The aim of this course is to teach the foundations of functional programming and how to apply them in the real world.
Broadly speaking, functional programming is a style of programming in which the primary method of computation is the application of functions to arguments. Among other features, functional languages offer a compact notation for writing programs, powerful abstraction methods for structuring programs, and a simple mathematical basis that supports reasoning about programs.
This course will use Haskell as the medium for understanding the basic principles of functional programming. While the specific language isn't all that important, Haskell is a pure functional language so it is entirely appropriate for learning the essential ingredients of programming using mathematical functions. It is also a relatively small language, and hence it should be easy for you to get up to speed with Haskell.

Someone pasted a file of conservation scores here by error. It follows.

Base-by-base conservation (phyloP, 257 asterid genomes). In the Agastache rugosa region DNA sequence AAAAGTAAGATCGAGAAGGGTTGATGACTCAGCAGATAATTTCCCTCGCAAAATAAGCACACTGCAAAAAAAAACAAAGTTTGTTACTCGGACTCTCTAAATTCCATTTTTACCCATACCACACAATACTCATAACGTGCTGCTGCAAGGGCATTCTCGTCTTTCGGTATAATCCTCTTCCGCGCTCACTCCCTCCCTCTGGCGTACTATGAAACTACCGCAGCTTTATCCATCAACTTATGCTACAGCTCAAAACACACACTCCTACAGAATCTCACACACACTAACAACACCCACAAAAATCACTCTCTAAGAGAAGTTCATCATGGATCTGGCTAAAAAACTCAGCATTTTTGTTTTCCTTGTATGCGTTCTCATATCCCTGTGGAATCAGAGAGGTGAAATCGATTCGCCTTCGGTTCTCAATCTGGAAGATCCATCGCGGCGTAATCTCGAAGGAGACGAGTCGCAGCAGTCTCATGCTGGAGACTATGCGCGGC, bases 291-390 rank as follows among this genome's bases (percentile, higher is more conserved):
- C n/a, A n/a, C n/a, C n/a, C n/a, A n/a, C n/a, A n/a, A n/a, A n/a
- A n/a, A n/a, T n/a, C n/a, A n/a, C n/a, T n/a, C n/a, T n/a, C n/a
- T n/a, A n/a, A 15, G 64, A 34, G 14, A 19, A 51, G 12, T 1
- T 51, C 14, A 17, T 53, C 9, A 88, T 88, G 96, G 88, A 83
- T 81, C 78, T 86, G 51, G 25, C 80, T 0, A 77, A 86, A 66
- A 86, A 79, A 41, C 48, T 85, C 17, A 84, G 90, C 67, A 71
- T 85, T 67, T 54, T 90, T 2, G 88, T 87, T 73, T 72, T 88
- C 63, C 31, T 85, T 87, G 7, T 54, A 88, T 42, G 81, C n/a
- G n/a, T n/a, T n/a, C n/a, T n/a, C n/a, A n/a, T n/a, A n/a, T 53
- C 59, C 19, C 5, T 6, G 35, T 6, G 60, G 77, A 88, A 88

Once you understand the Why, What and How that underlies pure functional programming and learned to “think like a fundamentalist”, we will apply the concepts of functional programming to “code like a hacker” in mainstream programming languages, using Facebook’s novel Hack language as our main example.
The course materials of this course are Copyright Delft University of Technology and are licensed under a Creative Commons Attribution-NonCommercial-ShareAlike 3.0 Netherlands License.
This course will be taught by Erik Meijer, founder of Applied Duality, Inc. and professor of Cloud Programming at TUDelft. He is perhaps best known for his contributions to programming languages such as Haskell, C#, Visual Basic, and Hack, and his work on LINQ and the Rx Framework.
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